A federal Burned Area Emergency Response team has been assigned to the lightning-strike McCormick Fire that’s burned more than 4,300 acres on mountain slopes above Clarks Fork Road and upstream from the Middle Fork Stanislaus River and Donnells Reservoir.
Roads, trailheads, parking lots and campgrounds, including Clarks Fork Road, Fence Creek Road, also known as Forest Road 6N06, and Fence Creek Campground, are directly below the McCormick Fire burn area.
The next time it rains hard on the McCormick burn it could mean tons of ash and other material will come down off the steep, blackened moonscape on the Alpine-Tuolumne county line. Depending on intensity of post-fire storm activity below Sonora Pass, hard rains could unleash fast-moving debris flows consisting of burned trees, rock, ash and other water-borne materials.
Watersheds that flow through the McCormick Fire include McCormick Creek, for which the fire is named, Drew Creek, Cloudburst Creek and Little Teton Creek. The burn area is on mountain slopes below the prominent Dardanelles rock formations, on the high rocky spine that separates the North Fork Stanislaus watershed from the Middle Fork Stanislaus.
The McCormick Fire is part of the Summit Complex fires that started in late July. They have been managed by the Forest Service for multiple objectives since then, including the benefit of restoring fire to a fire-dependent ecosystem.
Jim Frazier, the former Stanislaus National Forest hydrologist, has been appointed BAER team leader for the Summit Complex fires, Diana Fredlund with the Stanislaus National Forest said Monday.
Frazier said the BAER program evaluates all fires greater than 500 acres, whether human caused or naturally caused.
“The damage from fires isn’t always over when the flames are out. As we know, there’s flooding after fires and other values at risk and we want to evaluate what can be done to mitigate any potential risks,” he said.
Frazier said 10 people have been assigned to the Summit Complex BAER team, including soil scientists, hydrologists, archaeologists, engineers and a botanist.
“We’re looking at dealing with an emergency situation for the first year after recovery,” Frazier said. “One of the values we look at is life and safety for Forest Service employees and the public. We also look at property values, infrastructure, roads, natural and cultural resources.”
The BAER team for the Summit Complex fires began field evaluations three days ago, and they intend to have a report ready for Scott Tangenberg, acting supervisor for the Stanislaus National Forest, and other forest leadership probably by next week, Frazier said.
It was unclear Monday whether post-fire flooding and erosion would cause any concern at Donnells Reservoir, which is impounded by the first of several dams on the Middle Fork Stanislaus River downstream from the McCormick Fire burn.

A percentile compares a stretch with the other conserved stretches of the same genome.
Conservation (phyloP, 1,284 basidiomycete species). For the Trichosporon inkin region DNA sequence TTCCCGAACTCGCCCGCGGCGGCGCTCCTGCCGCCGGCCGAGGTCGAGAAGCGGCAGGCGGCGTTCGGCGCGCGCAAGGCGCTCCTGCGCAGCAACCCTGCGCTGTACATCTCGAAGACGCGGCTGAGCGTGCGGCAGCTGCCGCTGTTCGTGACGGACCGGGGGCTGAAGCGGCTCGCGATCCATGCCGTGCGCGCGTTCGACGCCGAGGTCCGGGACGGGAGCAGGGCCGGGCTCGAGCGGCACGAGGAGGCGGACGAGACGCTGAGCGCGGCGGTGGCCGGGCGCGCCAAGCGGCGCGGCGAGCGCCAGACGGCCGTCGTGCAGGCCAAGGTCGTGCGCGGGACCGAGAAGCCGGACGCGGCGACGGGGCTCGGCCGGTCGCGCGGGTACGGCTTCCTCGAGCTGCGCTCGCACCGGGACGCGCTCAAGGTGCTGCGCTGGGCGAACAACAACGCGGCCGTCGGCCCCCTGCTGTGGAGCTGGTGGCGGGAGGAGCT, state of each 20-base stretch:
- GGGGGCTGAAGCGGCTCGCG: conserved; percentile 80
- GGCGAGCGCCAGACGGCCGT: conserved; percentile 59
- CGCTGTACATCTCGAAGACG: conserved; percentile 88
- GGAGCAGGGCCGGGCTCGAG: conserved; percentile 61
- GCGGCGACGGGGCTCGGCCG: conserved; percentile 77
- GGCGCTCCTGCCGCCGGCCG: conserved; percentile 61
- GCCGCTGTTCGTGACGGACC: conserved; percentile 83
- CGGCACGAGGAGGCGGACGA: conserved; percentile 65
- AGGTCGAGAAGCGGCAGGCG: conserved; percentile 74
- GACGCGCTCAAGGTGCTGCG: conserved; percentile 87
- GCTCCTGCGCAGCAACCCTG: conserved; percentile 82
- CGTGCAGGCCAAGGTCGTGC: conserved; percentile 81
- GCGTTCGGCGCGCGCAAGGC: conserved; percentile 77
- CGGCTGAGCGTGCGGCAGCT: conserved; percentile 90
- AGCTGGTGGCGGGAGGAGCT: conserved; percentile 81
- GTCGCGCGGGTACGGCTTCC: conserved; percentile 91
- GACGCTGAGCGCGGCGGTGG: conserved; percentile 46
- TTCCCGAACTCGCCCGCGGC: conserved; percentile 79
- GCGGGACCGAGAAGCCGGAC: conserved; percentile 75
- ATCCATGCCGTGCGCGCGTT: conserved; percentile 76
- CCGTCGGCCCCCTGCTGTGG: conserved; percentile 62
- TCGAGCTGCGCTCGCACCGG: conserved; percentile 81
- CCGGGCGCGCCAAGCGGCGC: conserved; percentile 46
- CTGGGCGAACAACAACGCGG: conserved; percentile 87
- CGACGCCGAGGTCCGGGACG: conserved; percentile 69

Susan Larson, license compliance coordinator for the utility Tri-Dam Project that owns and operates Donnells Reservoir and Donnells Dam, was attending a conference and could not be reached for comment.
As of Monday, the Summit Complex fires consisted of four fires burning in the Summit Ranger District. The McCormick Fire, 4,332 acres, is north of Clarks Fork Road and Fence Creek Road. The Douglas Fire, 311 acres, is south and upslope of the Middle Fork Stanislaus, Douglas Picnic Area and Highway 108. The Bummers Fire, 29 acres, is near Bummers Flat and Forest Road 6N05. The Willow Fire, 10 acres, is located west of Groundhog Meadow and bound by Hammill Canyon Loop Road.
All four fires are lightning-strike fires, Frazier said. The McCormick Fire was sparked by lightning on Aug. 14.
On Sunday, the Forest Service posted a photo report on “Fire Effects on the McCormick.” It made no mention of a BAER team being assigned to the fire. It stated, “Typical fire behavior of the McCormick Fire includes the consumption of larger dead and downed debris. This restores vital nutrients and creates a mosaic of vegetation,” and “Active burning is occurring in the understory, like in this patch of manzanita. Some manzanita shrubs are ‘fire-dependent’ where the plant requires heat from fires in order to germinate and establish their next generation.”
The report also says removal of ground debris promotes the health of older trees and establishment of newer trees, a process that used to occur naturally through lightning-caused fires in the area known today as the Stanislaus National Forest.
Closures on the McCormick Fire include the fire area west of the Arnot Trail, Trails 19E18, 20E62, 19E67, Wheats Meadow and County Line trailheads, Fence Creek Road and Fence Creek Campground. Closures on the Bummers Fire include Forest Road 6N05 at Shoofly Creek north to Bummers Flat.
About 40 personnel remain assigned to the Summit Complex fires, which have burned a total of 4,682 acres. About 35 percent of perimeters on the fires are considered contained. The hoped-for date for full containment is Oct. 31.
“Crews continue to monitor and patrol the fires,” command staff for the Summit Complex fires said in a recent update. “As favorable weather allows, firefighters will use a low intensity backing fire to remove fuels from the fire's edge to the fireline.”
The McCormick Fire blew up Sept. 2 in the midst of the recent heat wave that brought temperatures approaching triple-digits near the Summit Complex fires. A white-gray smoke column towered over the McCormick Fire several hours, and Forest Service staff assigned to the blaze later said the blaze grew by 600 acres that day.
Fire activity on the McCormick Fire has been minimal since the heat wave began easing. Crews this week are dealing with cooler temperatures, with daytime highs in the 50s and 60s and overnight lows dipping into the 30s, with gusty winds at times. Forecasters with the National Weather Service in Sacramento say there’s a 20 to 30 percent chance of light showers Wednesday and Thursday this week.